@StaceySkotzko it is. Entire SmarTrip card is a chip. Any slight bend, wear or proximity to other cards could potentially demagnetize. ^BA
— @wmata (@wmata) October 27, 2011
Sometimes, a SmarTrip card will fail—either it consistently won’t work when tapped on a Metrorail faregate or Metrobus farebox, or perhaps it needs to be tapped a few times before it works. Of course, it’s frustrating when it happens—but, contrary to popular opinion, it’s not because the card is ‘demagnetized’.
SmarTrip is a contactless smart card, not a magnetic-strip card like the conventional Metrorail farecard. When we say that a magnetic-strip card (like a Metrorail farecard, or a MetroCard in New York) has been demagnetized, that actually means something—that the magnetic strip has somehow lost its encoding.
But SmarTrip isn’t a magnetic-strip card; it’s a smart card. Contactless smart cards, like SmarTrip, consist of a chip and an antenna, made of thin copper wire, running around the perimeter of the card. The chip itself is truly tiny—no more than a few millimeters on each side, and less than a millimeter thick. (You can see the innards of an Oyster card, including the chip and antenna, in this video.) There’s no magnetic strip involved, so there’s nothing to ‘demagnetize’. It’s possible for very strong electromagnetic fields (like those found in a microwave oven, or produced by a HERF gun) to destroy the chip in a SmarTrip card, but the RF intensities required are so high that if you’d been exposed to such an electromagnetic field, you’d know it. Proximity to other cards is also very unlikely to harm a contactless smart card.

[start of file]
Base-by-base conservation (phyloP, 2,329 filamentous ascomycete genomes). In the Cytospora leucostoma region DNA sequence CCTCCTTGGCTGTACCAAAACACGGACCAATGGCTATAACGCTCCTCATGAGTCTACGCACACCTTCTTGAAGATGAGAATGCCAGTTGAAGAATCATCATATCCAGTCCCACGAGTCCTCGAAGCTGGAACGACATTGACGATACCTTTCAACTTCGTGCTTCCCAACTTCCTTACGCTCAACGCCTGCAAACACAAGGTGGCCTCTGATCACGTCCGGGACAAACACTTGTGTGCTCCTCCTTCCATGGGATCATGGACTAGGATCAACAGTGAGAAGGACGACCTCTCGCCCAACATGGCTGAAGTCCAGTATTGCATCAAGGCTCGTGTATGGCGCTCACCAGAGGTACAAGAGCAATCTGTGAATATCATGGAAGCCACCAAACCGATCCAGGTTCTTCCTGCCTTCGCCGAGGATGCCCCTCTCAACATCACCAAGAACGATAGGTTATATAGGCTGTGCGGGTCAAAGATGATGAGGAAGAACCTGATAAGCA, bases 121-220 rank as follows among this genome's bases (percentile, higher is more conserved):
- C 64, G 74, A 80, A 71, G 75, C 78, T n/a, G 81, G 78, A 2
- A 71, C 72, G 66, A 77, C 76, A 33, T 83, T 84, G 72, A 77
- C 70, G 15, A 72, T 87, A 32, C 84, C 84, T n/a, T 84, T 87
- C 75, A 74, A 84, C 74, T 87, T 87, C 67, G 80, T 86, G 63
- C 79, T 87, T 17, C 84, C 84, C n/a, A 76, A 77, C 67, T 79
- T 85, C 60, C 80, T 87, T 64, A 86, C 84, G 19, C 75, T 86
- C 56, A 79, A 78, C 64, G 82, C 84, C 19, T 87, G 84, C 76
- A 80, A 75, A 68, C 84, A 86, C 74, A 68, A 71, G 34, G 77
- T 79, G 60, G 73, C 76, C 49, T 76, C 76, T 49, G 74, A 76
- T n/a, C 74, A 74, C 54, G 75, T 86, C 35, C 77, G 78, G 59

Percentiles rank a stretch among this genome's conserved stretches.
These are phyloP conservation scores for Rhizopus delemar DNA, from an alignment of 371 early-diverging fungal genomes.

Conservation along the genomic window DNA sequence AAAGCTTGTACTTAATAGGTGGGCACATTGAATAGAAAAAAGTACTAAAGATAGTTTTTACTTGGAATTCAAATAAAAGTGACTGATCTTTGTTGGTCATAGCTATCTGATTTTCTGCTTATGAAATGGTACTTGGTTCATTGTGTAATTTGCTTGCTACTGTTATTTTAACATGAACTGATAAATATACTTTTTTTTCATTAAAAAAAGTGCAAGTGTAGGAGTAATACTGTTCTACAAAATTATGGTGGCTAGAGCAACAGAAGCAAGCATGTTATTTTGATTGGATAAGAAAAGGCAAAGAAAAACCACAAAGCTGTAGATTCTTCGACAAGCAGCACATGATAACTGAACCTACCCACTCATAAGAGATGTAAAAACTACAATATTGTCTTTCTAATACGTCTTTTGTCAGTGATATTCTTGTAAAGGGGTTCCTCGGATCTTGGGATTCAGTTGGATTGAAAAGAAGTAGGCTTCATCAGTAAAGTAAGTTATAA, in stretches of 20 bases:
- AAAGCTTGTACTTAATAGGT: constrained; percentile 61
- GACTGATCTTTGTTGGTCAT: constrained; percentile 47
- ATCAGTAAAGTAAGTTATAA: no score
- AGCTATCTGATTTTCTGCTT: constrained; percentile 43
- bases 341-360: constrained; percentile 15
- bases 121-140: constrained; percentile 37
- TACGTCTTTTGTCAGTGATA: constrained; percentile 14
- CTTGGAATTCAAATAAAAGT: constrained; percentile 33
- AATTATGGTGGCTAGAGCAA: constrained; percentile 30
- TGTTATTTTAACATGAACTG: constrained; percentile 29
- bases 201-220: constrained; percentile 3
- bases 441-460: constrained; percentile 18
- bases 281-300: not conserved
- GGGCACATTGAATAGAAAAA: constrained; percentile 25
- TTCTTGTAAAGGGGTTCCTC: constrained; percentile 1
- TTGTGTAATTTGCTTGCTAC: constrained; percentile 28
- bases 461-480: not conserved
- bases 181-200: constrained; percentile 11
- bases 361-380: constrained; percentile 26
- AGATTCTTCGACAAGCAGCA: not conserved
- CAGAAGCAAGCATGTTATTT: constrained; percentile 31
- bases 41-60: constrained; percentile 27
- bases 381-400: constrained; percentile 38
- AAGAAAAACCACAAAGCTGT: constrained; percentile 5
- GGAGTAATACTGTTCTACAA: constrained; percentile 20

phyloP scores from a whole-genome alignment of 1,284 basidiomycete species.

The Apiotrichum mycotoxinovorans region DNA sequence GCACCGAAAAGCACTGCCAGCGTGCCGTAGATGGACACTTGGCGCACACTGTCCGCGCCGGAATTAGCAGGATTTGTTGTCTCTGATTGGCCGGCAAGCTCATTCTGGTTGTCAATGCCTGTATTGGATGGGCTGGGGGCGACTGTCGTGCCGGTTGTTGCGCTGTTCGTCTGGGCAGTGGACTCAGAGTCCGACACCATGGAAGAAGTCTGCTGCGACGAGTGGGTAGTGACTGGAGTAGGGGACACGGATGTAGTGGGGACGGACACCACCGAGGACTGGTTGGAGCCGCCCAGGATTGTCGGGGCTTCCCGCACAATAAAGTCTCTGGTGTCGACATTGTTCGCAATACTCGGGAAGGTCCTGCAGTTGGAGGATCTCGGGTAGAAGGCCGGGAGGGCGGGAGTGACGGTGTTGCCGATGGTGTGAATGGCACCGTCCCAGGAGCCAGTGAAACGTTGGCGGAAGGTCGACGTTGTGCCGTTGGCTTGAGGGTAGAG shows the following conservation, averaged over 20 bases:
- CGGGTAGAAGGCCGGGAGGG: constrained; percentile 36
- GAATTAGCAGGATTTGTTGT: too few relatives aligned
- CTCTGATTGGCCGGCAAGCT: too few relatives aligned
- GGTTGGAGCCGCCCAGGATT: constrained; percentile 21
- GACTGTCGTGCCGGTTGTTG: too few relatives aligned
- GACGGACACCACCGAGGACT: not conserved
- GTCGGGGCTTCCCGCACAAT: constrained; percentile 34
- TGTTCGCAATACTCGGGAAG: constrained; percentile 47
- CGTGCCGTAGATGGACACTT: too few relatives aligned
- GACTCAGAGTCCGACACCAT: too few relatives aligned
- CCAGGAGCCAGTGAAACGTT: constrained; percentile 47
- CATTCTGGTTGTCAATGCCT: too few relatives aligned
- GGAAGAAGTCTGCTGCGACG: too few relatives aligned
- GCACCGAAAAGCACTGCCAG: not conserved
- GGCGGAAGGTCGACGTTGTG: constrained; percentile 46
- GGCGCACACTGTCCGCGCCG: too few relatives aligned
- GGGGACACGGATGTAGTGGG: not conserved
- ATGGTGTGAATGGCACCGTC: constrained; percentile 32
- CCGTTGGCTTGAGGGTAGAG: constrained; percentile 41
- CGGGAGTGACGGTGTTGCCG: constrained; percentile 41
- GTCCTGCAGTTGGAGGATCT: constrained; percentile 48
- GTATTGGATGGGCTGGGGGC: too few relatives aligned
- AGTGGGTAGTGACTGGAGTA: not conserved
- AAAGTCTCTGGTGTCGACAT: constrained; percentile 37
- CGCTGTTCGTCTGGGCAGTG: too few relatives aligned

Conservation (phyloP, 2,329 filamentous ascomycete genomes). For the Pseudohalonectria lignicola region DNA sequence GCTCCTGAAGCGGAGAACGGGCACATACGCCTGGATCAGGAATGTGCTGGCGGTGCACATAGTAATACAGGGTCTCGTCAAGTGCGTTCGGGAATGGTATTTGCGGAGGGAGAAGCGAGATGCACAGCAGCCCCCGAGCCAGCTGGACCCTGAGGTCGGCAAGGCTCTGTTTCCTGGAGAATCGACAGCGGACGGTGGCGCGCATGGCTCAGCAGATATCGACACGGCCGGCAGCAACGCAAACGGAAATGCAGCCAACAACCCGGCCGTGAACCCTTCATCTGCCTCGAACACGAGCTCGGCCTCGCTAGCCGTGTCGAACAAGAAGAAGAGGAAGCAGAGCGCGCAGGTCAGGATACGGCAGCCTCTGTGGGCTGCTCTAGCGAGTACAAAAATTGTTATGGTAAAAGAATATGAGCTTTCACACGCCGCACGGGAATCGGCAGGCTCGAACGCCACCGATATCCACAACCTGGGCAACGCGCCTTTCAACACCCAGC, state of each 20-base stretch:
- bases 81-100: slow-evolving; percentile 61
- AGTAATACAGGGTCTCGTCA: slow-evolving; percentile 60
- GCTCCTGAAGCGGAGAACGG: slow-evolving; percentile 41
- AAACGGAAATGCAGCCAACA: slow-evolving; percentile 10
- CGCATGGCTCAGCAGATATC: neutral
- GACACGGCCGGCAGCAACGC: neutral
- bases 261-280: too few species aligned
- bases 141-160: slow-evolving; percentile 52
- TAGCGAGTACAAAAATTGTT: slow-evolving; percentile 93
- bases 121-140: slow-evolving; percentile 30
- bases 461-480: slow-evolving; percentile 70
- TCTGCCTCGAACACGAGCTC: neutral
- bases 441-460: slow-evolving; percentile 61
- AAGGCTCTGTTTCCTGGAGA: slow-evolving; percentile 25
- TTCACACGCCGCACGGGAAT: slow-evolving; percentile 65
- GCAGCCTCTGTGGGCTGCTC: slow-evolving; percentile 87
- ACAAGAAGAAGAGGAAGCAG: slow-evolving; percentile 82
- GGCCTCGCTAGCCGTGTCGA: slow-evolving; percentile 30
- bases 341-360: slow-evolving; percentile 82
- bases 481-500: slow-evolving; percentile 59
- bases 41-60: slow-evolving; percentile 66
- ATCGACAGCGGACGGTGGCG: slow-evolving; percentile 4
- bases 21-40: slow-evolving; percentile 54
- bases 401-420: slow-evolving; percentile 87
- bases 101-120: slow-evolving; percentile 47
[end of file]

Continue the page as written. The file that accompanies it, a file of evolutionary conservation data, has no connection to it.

So, if there’s nothing to demagnetize, then what has happened when a card fails? Even if the card isn’t externally cracked, the antenna may have broken inside the card, in which case it’ll no longer be readable. The other possibility, equally likely, is that the chip has simply failed. SmarTrip is the nation’s oldest contactless smart card for a transit system, and some of the cards in circulation now are getting very old in technological terms. Smart cards have a finite lifetime, and eventually they’ll need to be replaced.
Considering the ire of some commuters on Twitter, it also seems vital to point out that riders need not pay for a replacement SmarTrip card if it fails (and the value on the old card will be transferred to the new, replacement card). While I would prefer that the replacement be done on-the-spot (which would be the case if we had real ticket offices, like on the Tube), the point remains that riders are not responsible for paying to replace a card which has become defective.